Is InPost’s locker monopoly in Poland about to end?

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InPost dominates the parcel locker sector in Poland, but will a new partnership threaten InPost’s preeminent position? And could Polish Post be a beneficiary?

InPost, one of the world’s leading parcel locker-based carriers, has had mixed fortunes over the last few years. On one hand, its postal business in Poland had to be closed down after a bitter and ultimately unsuccessful battle with the national postal operator, Poczta Polska; conversely, its Polish courier and APM (automated parcel machines) business has flourished.

Danish SwipBox’s foray into the Polish APM parcel market together with Biedronka, Poland’s largest retail network, is good news for the consumer, but may not be such good news for InPost.

As its stands
InPost is the only player with a significant network of APMs in Poland (currently estimated at just under 3,000). It also has a successful ‘to door’ network developed from the fallout from DPD’s merger with Siódemka (acquired by DPD for its strong position in the B2C segment) a few years ago, and the remains of the pick-up and drop-off (PUDO) network it used for the mail business before it was terminated.

Ironically, it is the ‘to door’ network that may spell trouble for the carrier. This is because by competing with the main domestic players in the ‘to door’ segment, it will be very difficult for InPost to be seen as a carrier-agnostic player in the APM network.

Matters are aggravated by the fact that InPost’s key customer, Allegro (Poland’s answer to eBay), is likely to act in a similar manner to Amazon – especially as its new CEO is an Amazon veteran – and support any competitor to InPost so as to minimize any monopolistic bargaining position. This may well be fueled by recent and significant price increases by InPost.

Are we reading too much into this?
Biedronka and Swipbox are currently talking about only 300 machines, and those we have seen are small, indoor models with neither the full functionality nor size of InPost’s APMs. We don’t know if Biedronka is an active partner or just passively benefiting from SwipBox’s initiative.

Finally, the total number of machines planned is apparently 2,000 – one third less than InPost has today, and unlikely to be more than half of what InPost will have (based on potential growth of InPost’s network) by the time the new network is fully deployed.

According to local business newspaper Rzeczpospolita, DHL will be the new network’s first customer. DHL has already been cooperating with SwipBox on a small scale (about 60 APMs) for the last two years – and will apparently be servicing pick-ups and drop-offs to the APMs.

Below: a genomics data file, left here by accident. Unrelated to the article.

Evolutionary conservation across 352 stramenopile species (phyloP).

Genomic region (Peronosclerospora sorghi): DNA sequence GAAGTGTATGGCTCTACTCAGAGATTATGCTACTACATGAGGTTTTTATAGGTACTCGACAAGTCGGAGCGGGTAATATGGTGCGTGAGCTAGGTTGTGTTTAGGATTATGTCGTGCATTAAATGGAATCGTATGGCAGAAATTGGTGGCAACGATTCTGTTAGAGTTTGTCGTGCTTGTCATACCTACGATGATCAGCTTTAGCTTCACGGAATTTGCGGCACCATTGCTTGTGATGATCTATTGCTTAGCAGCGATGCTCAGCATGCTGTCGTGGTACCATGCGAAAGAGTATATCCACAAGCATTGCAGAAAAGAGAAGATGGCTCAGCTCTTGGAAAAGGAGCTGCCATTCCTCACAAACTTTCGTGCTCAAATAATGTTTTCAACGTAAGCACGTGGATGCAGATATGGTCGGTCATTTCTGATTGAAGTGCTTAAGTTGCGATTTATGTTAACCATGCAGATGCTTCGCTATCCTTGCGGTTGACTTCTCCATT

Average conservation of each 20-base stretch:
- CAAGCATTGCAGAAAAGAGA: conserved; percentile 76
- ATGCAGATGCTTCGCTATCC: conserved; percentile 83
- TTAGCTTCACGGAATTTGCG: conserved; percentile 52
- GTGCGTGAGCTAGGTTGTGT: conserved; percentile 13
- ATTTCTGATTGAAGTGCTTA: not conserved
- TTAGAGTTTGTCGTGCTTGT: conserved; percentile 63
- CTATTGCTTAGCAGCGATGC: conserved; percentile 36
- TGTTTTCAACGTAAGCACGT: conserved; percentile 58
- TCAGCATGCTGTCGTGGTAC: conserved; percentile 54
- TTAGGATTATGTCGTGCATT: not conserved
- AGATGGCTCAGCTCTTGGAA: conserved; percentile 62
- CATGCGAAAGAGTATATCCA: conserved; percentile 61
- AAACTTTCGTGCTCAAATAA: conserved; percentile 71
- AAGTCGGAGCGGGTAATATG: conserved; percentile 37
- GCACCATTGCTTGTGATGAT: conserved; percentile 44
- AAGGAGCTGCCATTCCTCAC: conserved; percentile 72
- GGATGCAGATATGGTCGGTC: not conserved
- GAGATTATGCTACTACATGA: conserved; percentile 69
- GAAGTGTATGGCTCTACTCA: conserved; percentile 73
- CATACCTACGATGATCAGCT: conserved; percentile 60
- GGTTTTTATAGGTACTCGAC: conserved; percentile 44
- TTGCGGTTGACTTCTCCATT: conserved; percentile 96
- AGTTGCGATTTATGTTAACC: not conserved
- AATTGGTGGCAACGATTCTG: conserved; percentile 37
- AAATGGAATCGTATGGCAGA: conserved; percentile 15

Unlike InPost, SwipBox plans to have a carrier-agnostic network, open to all courier operators. Things get more interesting when we add the fact that Poczta Polska sees Biedronka (and the APMs) as a major opportunity to satisfy its customers and consignees at the same time. One customer in particular seems to be the focus of their current attention: Allegro.

As if this were not enough for InPost to worry about, domestic parcel leader DPD may also decide to jump on the bandwagon. They have good experience with APMs in the Baltics (the same management cluster as Poland) and could choose to supplement their PUDO network of just under 2000 points in this way. Experience from Estonia shows that some 80% of parcels go to APMs or PUDOs.

Will Swipbox succeed?
Well, the answer is perhaps. It depends on a number of factors such as the ability to get enough APMs out there and to supplement them with PUDOs…fast (nobody will see 300 machines as a viable alternative to InPost). If, however the 300 machines are coupled with Poczta Polska’s 7000+ PUDOs things get more interesting. If I were in InPost’s shoes, I’d be watching SwipBox carefully.

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About Author

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Marek Różycki is managing partner at Last Mile Experts, specializing in CEP and e-commerce last-mile advisory. Różycki was vice president of Amazon Logistics EU until 2015. With over 25 years in finance and general management roles, Różycki is a seasoned manager and entrepreneur. His career has included senior executive roles with Coopers & Lybrand Consulting, Kraft Jacobs Suchard, Allied Domecq, Grand Metropolitan and Monsanto. Following a senior finance role with DHL, Różycki set up Masterlink (now DPD) in Poland and developed it from scratch to reach market leadership in six years, before selling the company. At GeoPost/DPD, Różycki headed Central and Southeast Europe (16 countries, €300m+ (US$369m+)). He has been on numerous supervisory boards and has recently acted as industry advisor in several major due diligence exercises in Poland and internationally.

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